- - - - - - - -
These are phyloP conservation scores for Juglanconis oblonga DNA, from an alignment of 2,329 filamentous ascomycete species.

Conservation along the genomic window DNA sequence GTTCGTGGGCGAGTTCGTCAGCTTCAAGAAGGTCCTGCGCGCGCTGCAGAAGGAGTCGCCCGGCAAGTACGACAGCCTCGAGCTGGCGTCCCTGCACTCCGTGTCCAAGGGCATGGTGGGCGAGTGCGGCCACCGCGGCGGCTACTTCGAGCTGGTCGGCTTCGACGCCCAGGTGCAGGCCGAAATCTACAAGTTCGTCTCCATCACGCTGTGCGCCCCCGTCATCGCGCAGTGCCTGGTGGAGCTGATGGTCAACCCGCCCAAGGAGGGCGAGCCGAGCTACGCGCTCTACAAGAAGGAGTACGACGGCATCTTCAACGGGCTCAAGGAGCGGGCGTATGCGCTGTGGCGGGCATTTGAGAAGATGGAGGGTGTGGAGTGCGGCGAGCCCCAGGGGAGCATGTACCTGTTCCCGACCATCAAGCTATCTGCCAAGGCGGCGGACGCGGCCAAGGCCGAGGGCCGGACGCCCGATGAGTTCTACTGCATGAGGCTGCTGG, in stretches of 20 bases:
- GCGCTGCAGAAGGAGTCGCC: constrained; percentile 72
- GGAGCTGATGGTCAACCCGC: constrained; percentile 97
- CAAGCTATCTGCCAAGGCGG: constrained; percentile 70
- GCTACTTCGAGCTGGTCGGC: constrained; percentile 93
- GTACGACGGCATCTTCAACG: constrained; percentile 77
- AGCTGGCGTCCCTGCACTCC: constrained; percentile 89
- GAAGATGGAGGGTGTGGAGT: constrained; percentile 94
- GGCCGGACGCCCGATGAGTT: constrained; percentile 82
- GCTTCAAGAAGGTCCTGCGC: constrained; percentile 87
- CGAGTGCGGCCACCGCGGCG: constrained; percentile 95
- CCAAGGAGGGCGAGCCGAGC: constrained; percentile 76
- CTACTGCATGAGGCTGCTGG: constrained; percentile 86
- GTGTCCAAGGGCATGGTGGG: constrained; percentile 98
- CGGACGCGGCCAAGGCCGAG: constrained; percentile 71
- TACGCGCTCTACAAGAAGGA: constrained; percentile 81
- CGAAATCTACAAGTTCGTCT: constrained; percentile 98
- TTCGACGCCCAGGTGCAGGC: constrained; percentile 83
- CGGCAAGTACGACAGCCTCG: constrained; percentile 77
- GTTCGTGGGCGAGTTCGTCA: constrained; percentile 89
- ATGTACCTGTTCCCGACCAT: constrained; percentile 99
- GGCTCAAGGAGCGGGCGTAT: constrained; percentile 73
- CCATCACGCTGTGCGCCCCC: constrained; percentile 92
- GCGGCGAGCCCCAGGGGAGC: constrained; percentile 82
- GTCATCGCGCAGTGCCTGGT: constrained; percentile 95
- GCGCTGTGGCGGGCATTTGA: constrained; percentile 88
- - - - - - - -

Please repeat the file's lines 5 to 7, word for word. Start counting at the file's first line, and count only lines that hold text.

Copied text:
- CAAGCTATCTGCCAAGGCGG: constrained; percentile 70
- GCTACTTCGAGCTGGTCGGC: constrained; percentile 93
- GTACGACGGCATCTTCAACG: constrained; percentile 77